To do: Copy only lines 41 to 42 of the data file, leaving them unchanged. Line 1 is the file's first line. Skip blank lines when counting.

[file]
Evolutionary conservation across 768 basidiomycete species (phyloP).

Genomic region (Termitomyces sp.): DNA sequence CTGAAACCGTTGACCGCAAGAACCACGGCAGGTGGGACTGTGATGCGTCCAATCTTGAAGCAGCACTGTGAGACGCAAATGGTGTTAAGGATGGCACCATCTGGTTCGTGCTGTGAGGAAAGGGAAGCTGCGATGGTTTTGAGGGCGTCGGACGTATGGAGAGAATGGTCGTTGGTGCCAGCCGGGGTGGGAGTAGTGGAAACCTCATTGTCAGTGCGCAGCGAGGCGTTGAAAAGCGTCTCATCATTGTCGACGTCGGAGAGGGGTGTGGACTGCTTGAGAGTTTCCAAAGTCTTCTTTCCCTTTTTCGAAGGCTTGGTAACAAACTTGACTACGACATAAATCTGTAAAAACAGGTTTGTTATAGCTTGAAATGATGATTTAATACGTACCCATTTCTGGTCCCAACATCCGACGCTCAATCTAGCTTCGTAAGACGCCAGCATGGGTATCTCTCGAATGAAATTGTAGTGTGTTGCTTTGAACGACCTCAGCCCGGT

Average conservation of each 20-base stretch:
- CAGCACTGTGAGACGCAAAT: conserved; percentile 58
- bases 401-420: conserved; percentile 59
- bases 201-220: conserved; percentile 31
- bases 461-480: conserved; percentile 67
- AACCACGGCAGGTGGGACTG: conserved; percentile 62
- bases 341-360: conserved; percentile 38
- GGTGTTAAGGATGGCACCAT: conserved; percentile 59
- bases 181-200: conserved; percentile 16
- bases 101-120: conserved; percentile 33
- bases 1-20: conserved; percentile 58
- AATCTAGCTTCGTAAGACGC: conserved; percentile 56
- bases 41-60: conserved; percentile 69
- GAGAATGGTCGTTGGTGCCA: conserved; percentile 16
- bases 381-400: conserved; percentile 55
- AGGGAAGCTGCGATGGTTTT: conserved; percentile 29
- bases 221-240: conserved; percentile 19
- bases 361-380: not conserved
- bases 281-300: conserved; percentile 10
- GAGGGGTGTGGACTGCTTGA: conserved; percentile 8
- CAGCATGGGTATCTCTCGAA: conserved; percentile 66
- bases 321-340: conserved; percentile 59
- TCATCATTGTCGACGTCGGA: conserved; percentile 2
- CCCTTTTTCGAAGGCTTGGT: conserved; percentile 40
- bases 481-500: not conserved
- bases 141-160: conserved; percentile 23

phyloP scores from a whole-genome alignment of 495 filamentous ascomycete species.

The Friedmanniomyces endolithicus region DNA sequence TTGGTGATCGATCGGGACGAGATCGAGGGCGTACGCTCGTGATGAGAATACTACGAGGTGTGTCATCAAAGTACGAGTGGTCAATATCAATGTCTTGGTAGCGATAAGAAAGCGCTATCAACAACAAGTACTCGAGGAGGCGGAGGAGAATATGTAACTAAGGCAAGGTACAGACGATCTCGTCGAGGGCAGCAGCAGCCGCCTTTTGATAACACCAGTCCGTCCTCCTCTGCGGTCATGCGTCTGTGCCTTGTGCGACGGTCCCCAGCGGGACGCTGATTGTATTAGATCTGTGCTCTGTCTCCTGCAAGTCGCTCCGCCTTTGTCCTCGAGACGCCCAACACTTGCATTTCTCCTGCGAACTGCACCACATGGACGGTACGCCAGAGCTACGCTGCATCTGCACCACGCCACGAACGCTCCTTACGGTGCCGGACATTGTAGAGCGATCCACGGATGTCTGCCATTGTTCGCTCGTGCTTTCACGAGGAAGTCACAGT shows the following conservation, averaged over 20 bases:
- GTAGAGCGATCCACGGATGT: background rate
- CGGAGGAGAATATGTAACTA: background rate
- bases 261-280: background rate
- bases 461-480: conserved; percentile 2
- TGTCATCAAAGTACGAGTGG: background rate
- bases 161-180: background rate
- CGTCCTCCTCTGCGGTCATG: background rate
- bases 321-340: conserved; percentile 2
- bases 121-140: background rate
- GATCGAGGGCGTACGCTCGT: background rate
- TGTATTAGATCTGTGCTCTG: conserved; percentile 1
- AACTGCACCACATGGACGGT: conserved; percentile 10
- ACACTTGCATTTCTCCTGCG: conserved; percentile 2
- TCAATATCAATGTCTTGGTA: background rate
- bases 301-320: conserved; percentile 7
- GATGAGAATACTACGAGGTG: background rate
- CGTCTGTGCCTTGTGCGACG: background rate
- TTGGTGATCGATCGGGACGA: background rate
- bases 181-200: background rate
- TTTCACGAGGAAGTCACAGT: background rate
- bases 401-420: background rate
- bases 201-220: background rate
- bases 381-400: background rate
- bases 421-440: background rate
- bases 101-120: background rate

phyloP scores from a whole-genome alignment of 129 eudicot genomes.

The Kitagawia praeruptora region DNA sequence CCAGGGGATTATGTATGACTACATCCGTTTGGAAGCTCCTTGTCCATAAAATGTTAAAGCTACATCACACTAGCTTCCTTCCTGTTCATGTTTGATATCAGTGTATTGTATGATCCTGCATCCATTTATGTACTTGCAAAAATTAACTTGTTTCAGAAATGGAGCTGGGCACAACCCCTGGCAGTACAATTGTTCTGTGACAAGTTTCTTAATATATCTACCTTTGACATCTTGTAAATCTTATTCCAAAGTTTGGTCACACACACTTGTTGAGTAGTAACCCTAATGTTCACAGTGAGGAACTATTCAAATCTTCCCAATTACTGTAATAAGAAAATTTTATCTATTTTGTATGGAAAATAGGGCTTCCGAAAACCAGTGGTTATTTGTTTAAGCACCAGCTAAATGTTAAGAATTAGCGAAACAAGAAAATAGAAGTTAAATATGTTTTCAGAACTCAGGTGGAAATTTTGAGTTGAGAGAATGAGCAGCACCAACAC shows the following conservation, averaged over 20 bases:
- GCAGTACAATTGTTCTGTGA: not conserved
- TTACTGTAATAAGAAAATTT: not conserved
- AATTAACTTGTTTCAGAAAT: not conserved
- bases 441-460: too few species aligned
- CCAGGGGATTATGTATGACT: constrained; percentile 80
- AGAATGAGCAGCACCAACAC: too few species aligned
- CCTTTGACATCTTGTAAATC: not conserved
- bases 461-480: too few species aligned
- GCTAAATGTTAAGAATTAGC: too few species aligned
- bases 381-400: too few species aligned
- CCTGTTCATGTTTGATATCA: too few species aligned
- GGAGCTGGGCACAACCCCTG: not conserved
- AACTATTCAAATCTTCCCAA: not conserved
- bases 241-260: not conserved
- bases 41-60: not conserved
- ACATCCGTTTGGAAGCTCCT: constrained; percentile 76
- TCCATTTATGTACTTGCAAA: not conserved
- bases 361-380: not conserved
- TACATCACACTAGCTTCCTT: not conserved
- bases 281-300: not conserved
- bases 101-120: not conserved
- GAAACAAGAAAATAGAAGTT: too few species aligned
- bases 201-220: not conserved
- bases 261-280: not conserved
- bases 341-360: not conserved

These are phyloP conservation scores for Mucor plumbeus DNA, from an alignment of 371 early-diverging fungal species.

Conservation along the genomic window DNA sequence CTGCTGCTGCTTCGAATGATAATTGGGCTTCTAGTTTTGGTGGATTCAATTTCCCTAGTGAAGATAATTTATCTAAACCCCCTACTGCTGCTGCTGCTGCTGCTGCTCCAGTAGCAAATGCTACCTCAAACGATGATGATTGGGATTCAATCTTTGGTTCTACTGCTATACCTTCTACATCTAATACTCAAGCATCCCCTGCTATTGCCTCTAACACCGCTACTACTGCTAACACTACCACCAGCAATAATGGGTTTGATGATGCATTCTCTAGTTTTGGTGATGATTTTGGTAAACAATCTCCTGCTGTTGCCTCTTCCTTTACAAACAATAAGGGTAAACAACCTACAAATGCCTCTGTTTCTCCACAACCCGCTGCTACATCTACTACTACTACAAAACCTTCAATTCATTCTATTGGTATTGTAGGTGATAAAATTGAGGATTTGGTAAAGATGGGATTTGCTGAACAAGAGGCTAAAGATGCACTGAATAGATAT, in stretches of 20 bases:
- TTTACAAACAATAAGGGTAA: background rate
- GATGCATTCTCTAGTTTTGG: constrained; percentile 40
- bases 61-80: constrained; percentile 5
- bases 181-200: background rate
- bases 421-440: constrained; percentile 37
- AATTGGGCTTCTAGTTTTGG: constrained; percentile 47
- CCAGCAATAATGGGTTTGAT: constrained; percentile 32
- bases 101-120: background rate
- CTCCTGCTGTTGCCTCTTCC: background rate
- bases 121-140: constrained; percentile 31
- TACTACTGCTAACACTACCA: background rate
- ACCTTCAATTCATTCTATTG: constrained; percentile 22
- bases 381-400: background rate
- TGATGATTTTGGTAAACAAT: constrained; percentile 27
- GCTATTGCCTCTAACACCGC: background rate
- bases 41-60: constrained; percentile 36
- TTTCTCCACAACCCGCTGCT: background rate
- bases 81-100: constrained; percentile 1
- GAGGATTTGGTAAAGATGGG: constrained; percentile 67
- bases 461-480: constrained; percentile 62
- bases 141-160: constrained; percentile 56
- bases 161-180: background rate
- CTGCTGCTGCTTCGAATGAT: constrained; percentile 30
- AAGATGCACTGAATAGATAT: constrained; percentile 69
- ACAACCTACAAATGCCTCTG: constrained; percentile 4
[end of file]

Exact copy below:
- TGTATTAGATCTGTGCTCTG: conserved; percentile 1
- AACTGCACCACATGGACGGT: conserved; percentile 10